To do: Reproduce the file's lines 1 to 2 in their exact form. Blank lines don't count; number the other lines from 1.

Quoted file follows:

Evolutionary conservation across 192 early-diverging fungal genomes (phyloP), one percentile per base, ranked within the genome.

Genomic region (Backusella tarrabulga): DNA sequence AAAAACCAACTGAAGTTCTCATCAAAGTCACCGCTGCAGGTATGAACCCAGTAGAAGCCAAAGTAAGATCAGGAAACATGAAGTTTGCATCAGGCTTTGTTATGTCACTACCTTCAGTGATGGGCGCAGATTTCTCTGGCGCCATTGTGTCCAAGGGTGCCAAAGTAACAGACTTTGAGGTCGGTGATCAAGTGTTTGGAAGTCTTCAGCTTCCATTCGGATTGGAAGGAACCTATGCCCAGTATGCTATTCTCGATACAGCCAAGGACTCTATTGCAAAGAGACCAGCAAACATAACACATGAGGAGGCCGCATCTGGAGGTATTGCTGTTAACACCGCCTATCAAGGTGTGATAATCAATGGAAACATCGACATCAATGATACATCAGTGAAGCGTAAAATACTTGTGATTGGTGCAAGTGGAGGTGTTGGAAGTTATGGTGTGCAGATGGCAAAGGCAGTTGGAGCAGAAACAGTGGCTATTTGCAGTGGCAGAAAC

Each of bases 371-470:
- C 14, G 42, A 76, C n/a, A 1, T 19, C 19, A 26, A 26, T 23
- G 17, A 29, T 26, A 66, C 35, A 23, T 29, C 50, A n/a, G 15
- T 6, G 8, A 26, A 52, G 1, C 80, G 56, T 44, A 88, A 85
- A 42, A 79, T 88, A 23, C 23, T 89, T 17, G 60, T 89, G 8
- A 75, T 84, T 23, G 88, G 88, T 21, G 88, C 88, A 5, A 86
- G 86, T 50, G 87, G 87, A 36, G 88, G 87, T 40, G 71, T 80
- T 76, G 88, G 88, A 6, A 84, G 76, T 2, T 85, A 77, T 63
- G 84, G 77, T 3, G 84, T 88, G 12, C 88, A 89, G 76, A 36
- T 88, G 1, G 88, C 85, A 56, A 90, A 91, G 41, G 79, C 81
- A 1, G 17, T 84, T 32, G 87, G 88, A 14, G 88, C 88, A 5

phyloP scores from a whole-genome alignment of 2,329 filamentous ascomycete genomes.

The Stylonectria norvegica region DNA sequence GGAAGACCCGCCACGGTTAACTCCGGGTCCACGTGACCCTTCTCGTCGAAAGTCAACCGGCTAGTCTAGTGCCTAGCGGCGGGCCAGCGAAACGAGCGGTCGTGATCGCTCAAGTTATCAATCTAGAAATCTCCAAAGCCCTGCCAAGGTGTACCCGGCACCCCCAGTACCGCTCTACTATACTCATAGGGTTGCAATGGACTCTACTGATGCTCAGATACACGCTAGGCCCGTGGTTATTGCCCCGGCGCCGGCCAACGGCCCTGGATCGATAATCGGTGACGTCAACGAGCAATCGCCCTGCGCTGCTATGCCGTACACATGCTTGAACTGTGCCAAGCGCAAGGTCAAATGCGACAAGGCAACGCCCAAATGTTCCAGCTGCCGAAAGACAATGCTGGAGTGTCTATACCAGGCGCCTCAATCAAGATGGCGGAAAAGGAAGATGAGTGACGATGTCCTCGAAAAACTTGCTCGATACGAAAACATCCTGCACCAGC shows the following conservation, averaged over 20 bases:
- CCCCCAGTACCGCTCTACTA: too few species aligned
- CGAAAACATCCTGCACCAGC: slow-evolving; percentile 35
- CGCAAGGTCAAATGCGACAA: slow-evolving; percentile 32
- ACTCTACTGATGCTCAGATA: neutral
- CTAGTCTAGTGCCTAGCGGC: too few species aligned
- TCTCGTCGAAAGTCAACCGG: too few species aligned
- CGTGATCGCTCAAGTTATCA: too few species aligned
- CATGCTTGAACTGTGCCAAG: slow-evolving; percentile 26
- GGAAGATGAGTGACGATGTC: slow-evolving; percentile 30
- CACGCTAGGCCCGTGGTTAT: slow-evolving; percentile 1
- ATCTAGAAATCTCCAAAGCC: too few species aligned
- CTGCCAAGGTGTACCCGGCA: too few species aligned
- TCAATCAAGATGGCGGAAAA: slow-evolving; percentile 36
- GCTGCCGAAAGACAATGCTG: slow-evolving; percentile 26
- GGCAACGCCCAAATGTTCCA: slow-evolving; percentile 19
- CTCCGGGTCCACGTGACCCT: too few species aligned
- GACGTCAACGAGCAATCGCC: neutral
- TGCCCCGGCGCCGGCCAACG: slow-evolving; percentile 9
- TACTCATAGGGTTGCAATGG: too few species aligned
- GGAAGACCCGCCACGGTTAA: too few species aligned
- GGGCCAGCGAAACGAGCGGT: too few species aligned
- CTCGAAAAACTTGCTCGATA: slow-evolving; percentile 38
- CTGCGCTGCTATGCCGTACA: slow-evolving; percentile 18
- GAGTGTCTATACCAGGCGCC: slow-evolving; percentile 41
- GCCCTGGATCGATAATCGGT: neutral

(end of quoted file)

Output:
Evolutionary conservation across 192 early-diverging fungal genomes (phyloP), one percentile per base, ranked within the genome.

Genomic region (Backusella tarrabulga): DNA sequence AAAAACCAACTGAAGTTCTCATCAAAGTCACCGCTGCAGGTATGAACCCAGTAGAAGCCAAAGTAAGATCAGGAAACATGAAGTTTGCATCAGGCTTTGTTATGTCACTACCTTCAGTGATGGGCGCAGATTTCTCTGGCGCCATTGTGTCCAAGGGTGCCAAAGTAACAGACTTTGAGGTCGGTGATCAAGTGTTTGGAAGTCTTCAGCTTCCATTCGGATTGGAAGGAACCTATGCCCAGTATGCTATTCTCGATACAGCCAAGGACTCTATTGCAAAGAGACCAGCAAACATAACACATGAGGAGGCCGCATCTGGAGGTATTGCTGTTAACACCGCCTATCAAGGTGTGATAATCAATGGAAACATCGACATCAATGATACATCAGTGAAGCGTAAAATACTTGTGATTGGTGCAAGTGGAGGTGTTGGAAGTTATGGTGTGCAGATGGCAAAGGCAGTTGGAGCAGAAACAGTGGCTATTTGCAGTGGCAGAAAC